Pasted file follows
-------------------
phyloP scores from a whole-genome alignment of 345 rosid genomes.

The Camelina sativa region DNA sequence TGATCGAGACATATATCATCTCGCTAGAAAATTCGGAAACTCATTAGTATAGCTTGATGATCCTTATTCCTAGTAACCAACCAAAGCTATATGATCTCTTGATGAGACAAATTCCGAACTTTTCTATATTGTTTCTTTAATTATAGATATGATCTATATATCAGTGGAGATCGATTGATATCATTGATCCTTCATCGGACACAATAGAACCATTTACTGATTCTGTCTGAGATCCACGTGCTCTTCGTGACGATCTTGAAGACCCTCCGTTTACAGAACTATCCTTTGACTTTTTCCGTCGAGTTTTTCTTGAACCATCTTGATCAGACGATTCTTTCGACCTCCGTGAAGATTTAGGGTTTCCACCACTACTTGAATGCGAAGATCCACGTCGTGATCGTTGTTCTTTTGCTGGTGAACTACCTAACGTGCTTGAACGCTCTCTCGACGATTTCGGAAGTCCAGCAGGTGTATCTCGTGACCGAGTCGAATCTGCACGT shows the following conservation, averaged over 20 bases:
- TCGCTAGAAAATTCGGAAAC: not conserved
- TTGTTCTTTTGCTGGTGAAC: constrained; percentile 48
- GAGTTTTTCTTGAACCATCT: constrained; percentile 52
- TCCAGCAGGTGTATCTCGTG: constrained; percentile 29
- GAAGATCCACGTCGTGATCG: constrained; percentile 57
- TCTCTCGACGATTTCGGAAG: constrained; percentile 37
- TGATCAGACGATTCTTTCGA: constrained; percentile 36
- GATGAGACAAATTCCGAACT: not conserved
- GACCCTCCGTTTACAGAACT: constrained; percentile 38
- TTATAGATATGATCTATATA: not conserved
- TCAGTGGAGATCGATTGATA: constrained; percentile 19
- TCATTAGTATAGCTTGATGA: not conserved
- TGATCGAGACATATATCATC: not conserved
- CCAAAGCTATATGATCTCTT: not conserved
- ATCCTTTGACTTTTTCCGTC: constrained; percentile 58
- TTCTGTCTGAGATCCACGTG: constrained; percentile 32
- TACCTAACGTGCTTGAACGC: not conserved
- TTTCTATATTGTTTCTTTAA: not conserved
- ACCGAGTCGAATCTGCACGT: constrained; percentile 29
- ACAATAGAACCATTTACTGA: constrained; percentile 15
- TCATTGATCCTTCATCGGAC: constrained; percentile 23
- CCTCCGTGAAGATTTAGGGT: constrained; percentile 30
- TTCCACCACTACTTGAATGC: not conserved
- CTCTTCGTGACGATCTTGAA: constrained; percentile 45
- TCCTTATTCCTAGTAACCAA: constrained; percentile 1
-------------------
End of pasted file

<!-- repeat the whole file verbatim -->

phyloP scores from a whole-genome alignment of 345 rosid genomes.

The Camelina sativa region DNA sequence TGATCGAGACATATATCATCTCGCTAGAAAATTCGGAAACTCATTAGTATAGCTTGATGATCCTTATTCCTAGTAACCAACCAAAGCTATATGATCTCTTGATGAGACAAATTCCGAACTTTTCTATATTGTTTCTTTAATTATAGATATGATCTATATATCAGTGGAGATCGATTGATATCATTGATCCTTCATCGGACACAATAGAACCATTTACTGATTCTGTCTGAGATCCACGTGCTCTTCGTGACGATCTTGAAGACCCTCCGTTTACAGAACTATCCTTTGACTTTTTCCGTCGAGTTTTTCTTGAACCATCTTGATCAGACGATTCTTTCGACCTCCGTGAAGATTTAGGGTTTCCACCACTACTTGAATGCGAAGATCCACGTCGTGATCGTTGTTCTTTTGCTGGTGAACTACCTAACGTGCTTGAACGCTCTCTCGACGATTTCGGAAGTCCAGCAGGTGTATCTCGTGACCGAGTCGAATCTGCACGT shows the following conservation, averaged over 20 bases:
- TCGCTAGAAAATTCGGAAAC: not conserved
- TTGTTCTTTTGCTGGTGAAC: constrained; percentile 48
- GAGTTTTTCTTGAACCATCT: constrained; percentile 52
- TCCAGCAGGTGTATCTCGTG: constrained; percentile 29
- GAAGATCCACGTCGTGATCG: constrained; percentile 57
- TCTCTCGACGATTTCGGAAG: constrained; percentile 37
- TGATCAGACGATTCTTTCGA: constrained; percentile 36
- GATGAGACAAATTCCGAACT: not conserved
- GACCCTCCGTTTACAGAACT: constrained; percentile 38
- TTATAGATATGATCTATATA: not conserved
- TCAGTGGAGATCGATTGATA: constrained; percentile 19
- TCATTAGTATAGCTTGATGA: not conserved
- TGATCGAGACATATATCATC: not conserved
- CCAAAGCTATATGATCTCTT: not conserved
- ATCCTTTGACTTTTTCCGTC: constrained; percentile 58
- TTCTGTCTGAGATCCACGTG: constrained; percentile 32
- TACCTAACGTGCTTGAACGC: not conserved
- TTTCTATATTGTTTCTTTAA: not conserved
- ACCGAGTCGAATCTGCACGT: constrained; percentile 29
- ACAATAGAACCATTTACTGA: constrained; percentile 15
- TCATTGATCCTTCATCGGAC: constrained; percentile 23
- CCTCCGTGAAGATTTAGGGT: constrained; percentile 30
- TTCCACCACTACTTGAATGC: not conserved
- CTCTTCGTGACGATCTTGAA: constrained; percentile 45
- TCCTTATTCCTAGTAACCAA: constrained; percentile 1